The Innovation Changent® Framework defines the interrelation between the product lifecycle and the customer lifecycle.

Over time, the product lifecycle goes through several phases: (1) market development, (2) growth, (3) maturity, and (4) decline (Fig 1).

  1. Market development: the introduction of a new space for product development.
  2. Growth: products from alternate companies become prevalent.
  3. Maturity: point which the market nears saturation and opportunity to add value lessens
  4. Decline: the point when a market becomes superfluous.

Sales steadily increase from phases 1-3, however declines in stage 4.

product lifecycle

Fig 1

Over time, the customer lifecycle goes through several phases: (1) awareness, (2) consideration, (3) evaluation, (4) purchase, and (5) loyalty (Fig 2).

  1. Awareness: education and acknowledgement of a given business or service.
  2. Consideration:
  3. Evaluation: comparison of a business or service against another.
  4. Purchase:
  5. Loyalty:

From phases 1-4 customers learn about and begin to engage with the product.

customer lifecycle

Fig 2

At the phase of maturity of the product lifecycle and between the purchase and loyalty phases of the customer lifecycle, there becomes a Critical Innovation Point.

This is when businesses have one of two options;

  1. Focus on marketing and advertising initiatives to increase customer awareness to drive customer acquisition.
  2. Research their current and potential customer needs, gain deeper understanding of trends in the market, and continuously test and launch new features .
innovationchangent-framework-v1 copy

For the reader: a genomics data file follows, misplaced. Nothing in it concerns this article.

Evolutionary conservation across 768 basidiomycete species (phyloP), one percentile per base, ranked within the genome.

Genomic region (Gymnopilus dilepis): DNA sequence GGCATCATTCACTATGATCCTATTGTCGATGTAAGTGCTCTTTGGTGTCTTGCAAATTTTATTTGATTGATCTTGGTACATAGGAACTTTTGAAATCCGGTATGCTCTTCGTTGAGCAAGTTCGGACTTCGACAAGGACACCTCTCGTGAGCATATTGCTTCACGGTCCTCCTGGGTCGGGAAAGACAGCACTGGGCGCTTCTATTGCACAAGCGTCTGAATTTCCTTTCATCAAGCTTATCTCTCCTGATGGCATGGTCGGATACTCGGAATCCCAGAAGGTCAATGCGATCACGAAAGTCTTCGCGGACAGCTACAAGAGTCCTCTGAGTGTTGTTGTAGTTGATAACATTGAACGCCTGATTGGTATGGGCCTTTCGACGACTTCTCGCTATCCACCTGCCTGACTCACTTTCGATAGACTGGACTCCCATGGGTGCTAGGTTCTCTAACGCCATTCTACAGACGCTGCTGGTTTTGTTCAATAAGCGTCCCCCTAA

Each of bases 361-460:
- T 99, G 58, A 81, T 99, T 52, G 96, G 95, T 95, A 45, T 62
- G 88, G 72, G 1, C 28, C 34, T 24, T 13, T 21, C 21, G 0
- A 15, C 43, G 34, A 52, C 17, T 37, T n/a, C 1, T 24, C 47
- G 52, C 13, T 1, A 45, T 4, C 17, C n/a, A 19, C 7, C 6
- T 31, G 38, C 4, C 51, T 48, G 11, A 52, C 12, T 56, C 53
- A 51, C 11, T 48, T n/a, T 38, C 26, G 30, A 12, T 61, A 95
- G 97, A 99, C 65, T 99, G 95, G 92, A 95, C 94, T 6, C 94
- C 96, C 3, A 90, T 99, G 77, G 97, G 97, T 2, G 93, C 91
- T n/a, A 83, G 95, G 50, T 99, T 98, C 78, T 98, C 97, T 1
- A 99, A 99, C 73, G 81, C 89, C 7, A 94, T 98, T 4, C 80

Fig 3

 The first option will result in short-term customers (Fig 3, left side of image); these customers were acquired more so likely due to price cutting tactics, sales, etc. These customers will disengage with the product and make their way back through the awareness and consideration phases of the customer lifecycle; this is when customer churn rates increase.

The LTV/CAC* (lifetime value / customer acquisition cost) is low (less than 1); value is minimal.


The second option will reduce customer churn and result in long-term customer loyalty (Fig 3. right side of the image). By continuing to revisit customer wants and needs, and analyzing the market to explore new or different product development opportunities (i.e., white space), the value of the product paid for remains the same or increases. Thus, should other companies focus on their marketing / advertising efforts, when a customer compares the value of the product which may (for example) be less expensive versus the product which is more expensive but offers more features / functionality, the customer will, more often than not, remain loyal.

The LTV/CAC (lifetime value / customer acquisition cost) is high (more than 3); value is strong.


*LTV/CAC = [(Revenue Per Customer – Direct Expenses Per Customer) / (1 – Customer Retention Rate)] / (No. of Customers Acquired / Direct Marketing Spending)